ADIC has announced the Scalar i500 modular library. It replaces the Scalar 100 (1-6 drives, 15-72 slots) and can have up to 18 drives and 36 to 404 cartridge slots. It is aimed straight at Sun DM's StreamLine 500 and Quantum's modular PX500 range. (There must be something about the 500 number.) The SL500 can also have up to 18 drives but has a higher slot count of 575.

ADIC's EMEA product marketing director, Steve Mackey, says the i500 consists of a control unit and expansion modules. It is sold as three pre-configured base systems: 5U - 2 drives and 36 slots; 14U - to 6 drives and 128 slots; and 23U high - to 10 drives and 220 slots. Expansion units have up to 4 drives and 92 slots.

According to Mackey the i500 is unlike Sun DMG's (StorageTek as was) in that the control unit can be located anywhere in the rack of units. Customers can install modules themselves. Software wizards help this.

Each component adds its part to the vertical robot carrier and the robot travels up and down the full height of the library; control unit plus expansion modules. There is no pass-through, making cartridge fetching and storing quicker.

The library unit features a capacity-on-demand feature with only some slots enabled at first. As a customers archive needs increase additional slots can be activated allowing an instant capacity upgrade.

It also features integrated support for SMI-S. This means that storage resource management software, such as EMC's ControlCenter can discover and manage the i500. Mackey says it is the first such library to have integrated SMI-S support.

The i500 can be partitioned down to a single slot level. Partitioning could be used to set up virtual libraries or, in the future, ones dedicated to specific media. Initially only the LT0 3 format is supported but support for more formats is coming.

The Fibre Channel I/O is based on a blade architecture and Mackey says iSCSI or SAS may be supported in the future.

There is a proactive monitoring function which sends out alerts if errors or approaching errors are detected. For example, the use of a cleaning tape past its rated number of cycles will be alerted to system management contacts by e-mail or some other medium.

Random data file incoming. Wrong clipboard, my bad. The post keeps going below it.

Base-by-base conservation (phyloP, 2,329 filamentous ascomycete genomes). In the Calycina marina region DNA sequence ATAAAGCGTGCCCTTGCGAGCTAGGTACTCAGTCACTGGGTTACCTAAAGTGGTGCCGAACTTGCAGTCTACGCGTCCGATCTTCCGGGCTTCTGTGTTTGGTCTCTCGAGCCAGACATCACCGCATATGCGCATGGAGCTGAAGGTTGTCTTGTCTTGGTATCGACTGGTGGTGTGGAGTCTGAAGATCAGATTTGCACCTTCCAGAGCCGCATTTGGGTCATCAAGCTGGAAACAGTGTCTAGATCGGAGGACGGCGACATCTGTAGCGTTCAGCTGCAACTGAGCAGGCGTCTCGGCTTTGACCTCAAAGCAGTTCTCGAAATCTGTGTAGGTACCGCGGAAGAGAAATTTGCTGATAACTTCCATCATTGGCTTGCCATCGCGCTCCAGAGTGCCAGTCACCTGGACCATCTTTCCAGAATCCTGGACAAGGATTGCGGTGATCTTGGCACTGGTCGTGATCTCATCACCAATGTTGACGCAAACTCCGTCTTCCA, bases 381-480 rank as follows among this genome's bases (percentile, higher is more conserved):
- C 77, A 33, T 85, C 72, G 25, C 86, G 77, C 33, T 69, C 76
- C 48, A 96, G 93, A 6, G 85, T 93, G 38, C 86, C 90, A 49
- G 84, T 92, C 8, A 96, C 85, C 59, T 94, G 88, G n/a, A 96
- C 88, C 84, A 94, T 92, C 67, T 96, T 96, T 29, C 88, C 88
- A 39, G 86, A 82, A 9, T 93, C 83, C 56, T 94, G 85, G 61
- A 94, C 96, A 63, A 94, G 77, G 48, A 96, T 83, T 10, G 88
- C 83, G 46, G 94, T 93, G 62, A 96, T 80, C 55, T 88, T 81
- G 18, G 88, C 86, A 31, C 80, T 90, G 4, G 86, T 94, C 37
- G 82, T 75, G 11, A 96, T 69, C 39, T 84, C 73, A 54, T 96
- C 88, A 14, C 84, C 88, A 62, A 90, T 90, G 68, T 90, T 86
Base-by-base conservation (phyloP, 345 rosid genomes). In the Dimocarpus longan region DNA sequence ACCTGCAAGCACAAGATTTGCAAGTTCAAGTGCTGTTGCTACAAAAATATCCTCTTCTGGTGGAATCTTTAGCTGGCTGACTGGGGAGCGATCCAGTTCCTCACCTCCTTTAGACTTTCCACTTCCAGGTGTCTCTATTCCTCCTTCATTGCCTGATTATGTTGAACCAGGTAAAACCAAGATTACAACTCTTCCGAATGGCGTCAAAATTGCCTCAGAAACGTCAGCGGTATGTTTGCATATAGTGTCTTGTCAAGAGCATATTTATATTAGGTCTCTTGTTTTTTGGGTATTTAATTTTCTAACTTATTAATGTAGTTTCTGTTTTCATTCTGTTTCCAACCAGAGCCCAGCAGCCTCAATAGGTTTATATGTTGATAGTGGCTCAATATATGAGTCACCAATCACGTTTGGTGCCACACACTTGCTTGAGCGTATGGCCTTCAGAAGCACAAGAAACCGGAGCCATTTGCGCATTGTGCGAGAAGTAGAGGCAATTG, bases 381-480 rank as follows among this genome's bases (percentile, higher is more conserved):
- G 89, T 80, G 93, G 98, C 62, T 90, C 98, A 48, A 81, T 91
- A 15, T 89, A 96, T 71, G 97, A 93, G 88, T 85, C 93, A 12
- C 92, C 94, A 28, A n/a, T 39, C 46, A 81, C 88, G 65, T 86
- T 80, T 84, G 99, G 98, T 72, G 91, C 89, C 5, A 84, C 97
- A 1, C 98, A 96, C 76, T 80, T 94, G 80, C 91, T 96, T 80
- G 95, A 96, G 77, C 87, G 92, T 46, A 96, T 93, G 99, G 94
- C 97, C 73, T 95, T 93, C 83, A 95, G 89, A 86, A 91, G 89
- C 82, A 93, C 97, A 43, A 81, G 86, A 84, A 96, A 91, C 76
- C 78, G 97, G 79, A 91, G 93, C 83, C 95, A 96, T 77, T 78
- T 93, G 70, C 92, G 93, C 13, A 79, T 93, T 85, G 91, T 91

ADIC found that the use of this technology on the i2000 library resulted in the number of service calls dropping by half.

The i500 overlaps the i2000 - 100 to 3,400+ cartridge slots - at the bottom of its capacity range. It is preceded in ADIC's line-up by the twin-drive Scalar 24.

Competing products
Overland Storage doesn't have a modular library in this class. Its NEO 8000 can have from 2 to 24 drives and up to 1000 slots. The NEO 4200 can between 2 and 8 drives and 100 to 120 slots

Quantum's modular series of PX500 libraries will compete against ADIC's Scalar i500. The PX510 can have up to 10 drives and 171 slots. The PX502 has up to 2 drives and 38 slots. The PX506 has up to six drives and 100 slots. They also support more formats: LTO 2; LTO 3; and SDLT 600. These libraries have an infra-red positioning system to ensure that the robot carriers line up as the units are stacked in a rack.

SpectraLogic's T120 is a full height rack library with six to ten drives and up to four frames with cartridge pass-through. It supports both LTO and Sony's SAIT format and the RXT removable disk media is due soon. SpectraLogic doesn't have a modular library offering equivalent to the ADIC and Quantum models. It does have a capacity on demand feature though.

Modular library appeal
Modular libraries are attractive because customers can start small and grow big. With LTO 3 and its 4000GB capacity cartridges a modular library can hold a large amount of data. Some can grow upwards within a rack. Others can grow sideways by adding rack frames. These tend to have much large capacity limits.

Customer-installable modules are attractive because engineer visits are not needed. The complexity comes with making sure the robotics work. Such things as infra-red linkups help here as does the ability to pass through a cartridge from one module's robot to another.

ADIC seems to have got the ability to have only one robot passing up and down a carrier through all the modules. It is not revealing how it does this. It's also seemingly used its EMC relationship to good effect by creating an SMI-S library, one that can be managed by SMI-S-based overall storage management products.

It seems likely that this will be offered by other library vendors.

There is no hint from ADIC about which other tape formats might be supported and when. With LTO, in effect, taking over the enterprise Unix/Wintel server tape backup world we'd imagine there isn't a pressing rush to add either SDLT or SAIT to its set of supported formats. Naturally the i500 is compatible with ADIC's PathLight VX disk-to-disk backup product.

No pricing information was available. Availability should be by year end.

Regarding the takeover for Overland Storage, Mackey was as quiet as a mouse. But then ADIC sent Overland's board another letter...